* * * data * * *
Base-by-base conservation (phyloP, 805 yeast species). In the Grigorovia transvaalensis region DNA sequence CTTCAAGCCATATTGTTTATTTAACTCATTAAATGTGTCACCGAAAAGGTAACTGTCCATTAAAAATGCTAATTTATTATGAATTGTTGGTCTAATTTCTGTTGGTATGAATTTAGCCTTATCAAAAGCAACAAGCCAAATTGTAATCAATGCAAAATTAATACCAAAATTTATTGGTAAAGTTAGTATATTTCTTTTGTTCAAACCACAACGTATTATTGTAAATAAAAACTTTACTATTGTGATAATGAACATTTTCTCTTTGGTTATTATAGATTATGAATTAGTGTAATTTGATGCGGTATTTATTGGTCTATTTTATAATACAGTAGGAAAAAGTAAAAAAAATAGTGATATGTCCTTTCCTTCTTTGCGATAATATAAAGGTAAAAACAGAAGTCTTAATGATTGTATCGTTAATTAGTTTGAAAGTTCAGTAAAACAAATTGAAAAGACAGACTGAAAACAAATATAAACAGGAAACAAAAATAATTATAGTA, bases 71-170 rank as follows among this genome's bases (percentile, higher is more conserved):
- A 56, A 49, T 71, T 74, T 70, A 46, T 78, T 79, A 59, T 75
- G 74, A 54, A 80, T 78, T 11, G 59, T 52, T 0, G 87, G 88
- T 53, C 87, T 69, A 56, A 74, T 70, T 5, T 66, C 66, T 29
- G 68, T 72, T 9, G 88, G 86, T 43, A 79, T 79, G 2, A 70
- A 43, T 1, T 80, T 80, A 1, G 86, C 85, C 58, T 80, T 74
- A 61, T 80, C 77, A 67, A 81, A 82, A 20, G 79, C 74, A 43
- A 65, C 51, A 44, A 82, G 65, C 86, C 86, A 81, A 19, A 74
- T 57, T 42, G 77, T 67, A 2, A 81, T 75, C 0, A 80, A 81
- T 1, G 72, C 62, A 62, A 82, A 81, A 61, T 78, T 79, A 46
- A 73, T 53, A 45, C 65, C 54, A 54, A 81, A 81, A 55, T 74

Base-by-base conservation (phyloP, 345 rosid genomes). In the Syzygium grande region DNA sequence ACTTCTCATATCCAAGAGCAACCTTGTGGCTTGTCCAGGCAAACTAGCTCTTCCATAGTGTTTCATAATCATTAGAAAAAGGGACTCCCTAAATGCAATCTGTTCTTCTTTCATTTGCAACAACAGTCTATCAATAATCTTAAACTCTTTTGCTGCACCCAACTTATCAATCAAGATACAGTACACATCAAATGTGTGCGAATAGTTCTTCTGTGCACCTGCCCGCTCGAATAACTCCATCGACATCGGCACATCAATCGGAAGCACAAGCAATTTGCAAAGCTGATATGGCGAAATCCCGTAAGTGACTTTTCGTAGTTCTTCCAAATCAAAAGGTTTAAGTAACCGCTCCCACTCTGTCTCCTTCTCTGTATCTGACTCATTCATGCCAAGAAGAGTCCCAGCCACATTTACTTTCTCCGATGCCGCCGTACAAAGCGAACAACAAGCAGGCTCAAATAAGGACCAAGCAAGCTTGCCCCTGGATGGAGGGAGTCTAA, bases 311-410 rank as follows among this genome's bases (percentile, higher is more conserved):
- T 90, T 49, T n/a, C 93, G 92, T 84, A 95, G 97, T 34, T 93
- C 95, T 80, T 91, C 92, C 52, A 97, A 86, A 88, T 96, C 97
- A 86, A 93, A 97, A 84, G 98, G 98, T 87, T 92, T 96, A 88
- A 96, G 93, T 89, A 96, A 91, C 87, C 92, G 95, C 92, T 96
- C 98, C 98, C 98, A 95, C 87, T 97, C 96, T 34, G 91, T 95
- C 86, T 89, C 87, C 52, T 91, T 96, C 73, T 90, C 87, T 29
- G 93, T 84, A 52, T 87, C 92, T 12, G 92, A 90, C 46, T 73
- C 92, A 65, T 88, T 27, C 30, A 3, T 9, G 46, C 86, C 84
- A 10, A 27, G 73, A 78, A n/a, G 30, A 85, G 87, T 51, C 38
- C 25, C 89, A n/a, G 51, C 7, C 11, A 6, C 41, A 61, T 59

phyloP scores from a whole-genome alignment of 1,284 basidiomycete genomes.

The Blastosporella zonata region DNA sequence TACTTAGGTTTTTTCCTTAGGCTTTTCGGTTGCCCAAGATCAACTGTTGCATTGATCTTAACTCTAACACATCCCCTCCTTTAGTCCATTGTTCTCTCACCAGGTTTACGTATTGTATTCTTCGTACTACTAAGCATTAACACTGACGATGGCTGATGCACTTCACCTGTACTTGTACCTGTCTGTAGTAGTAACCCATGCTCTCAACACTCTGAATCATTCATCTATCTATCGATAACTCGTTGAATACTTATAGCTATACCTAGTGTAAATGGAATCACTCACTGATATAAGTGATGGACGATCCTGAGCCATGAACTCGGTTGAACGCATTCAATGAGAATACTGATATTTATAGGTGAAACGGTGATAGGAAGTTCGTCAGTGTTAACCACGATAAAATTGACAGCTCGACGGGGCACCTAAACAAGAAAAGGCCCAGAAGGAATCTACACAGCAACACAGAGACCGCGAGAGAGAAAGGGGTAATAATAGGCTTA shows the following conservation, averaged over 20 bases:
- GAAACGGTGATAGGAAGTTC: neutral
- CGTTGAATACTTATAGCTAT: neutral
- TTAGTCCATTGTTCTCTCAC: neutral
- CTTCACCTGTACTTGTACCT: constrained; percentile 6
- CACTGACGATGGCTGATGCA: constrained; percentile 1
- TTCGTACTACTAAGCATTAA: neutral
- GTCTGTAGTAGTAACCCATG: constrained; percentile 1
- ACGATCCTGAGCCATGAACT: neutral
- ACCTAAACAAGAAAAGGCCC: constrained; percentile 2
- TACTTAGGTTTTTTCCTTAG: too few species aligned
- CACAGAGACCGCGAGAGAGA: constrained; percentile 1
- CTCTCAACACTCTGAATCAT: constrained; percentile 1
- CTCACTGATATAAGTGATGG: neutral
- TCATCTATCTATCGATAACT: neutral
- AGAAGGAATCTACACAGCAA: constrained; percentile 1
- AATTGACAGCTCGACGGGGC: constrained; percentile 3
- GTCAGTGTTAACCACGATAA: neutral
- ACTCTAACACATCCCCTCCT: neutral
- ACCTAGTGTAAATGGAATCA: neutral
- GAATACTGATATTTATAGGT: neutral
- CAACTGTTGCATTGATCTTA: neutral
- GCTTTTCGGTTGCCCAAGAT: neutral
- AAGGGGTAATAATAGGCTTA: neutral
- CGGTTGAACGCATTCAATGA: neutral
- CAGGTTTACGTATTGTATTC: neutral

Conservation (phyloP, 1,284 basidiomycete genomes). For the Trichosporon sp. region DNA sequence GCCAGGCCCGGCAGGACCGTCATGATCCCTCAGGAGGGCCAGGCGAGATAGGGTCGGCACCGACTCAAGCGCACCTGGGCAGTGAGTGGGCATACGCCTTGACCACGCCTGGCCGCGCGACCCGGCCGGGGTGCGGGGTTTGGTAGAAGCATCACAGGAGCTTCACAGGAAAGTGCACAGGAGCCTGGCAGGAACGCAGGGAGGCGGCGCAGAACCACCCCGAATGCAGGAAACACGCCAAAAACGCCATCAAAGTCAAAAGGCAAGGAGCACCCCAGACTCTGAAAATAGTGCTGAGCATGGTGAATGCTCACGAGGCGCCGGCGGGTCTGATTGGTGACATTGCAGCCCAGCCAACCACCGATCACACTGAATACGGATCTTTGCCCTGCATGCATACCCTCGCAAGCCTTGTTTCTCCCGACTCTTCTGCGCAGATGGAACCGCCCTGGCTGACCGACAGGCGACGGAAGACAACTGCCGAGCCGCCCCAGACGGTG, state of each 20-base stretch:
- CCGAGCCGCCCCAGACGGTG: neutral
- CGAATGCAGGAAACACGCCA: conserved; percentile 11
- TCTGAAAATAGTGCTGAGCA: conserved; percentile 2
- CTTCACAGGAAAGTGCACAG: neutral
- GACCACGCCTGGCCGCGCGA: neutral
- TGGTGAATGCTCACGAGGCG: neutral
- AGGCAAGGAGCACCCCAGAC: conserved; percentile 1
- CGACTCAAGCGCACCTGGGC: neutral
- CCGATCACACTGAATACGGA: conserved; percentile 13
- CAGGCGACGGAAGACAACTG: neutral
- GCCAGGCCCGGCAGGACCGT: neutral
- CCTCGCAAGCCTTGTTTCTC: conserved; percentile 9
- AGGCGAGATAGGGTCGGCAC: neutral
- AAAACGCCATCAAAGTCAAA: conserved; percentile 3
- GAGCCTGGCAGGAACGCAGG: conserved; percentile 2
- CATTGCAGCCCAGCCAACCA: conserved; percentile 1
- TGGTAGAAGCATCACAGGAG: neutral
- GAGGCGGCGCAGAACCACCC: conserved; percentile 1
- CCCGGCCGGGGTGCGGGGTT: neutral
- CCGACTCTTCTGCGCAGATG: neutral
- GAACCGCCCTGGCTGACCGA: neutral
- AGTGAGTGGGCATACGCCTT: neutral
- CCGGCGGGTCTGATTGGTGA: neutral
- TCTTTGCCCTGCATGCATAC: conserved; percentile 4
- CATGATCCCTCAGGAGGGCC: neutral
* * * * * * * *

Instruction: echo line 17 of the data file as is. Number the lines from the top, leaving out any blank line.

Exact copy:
- C 98, C 98, C 98, A 95, C 87, T 97, C 96, T 34, G 91, T 95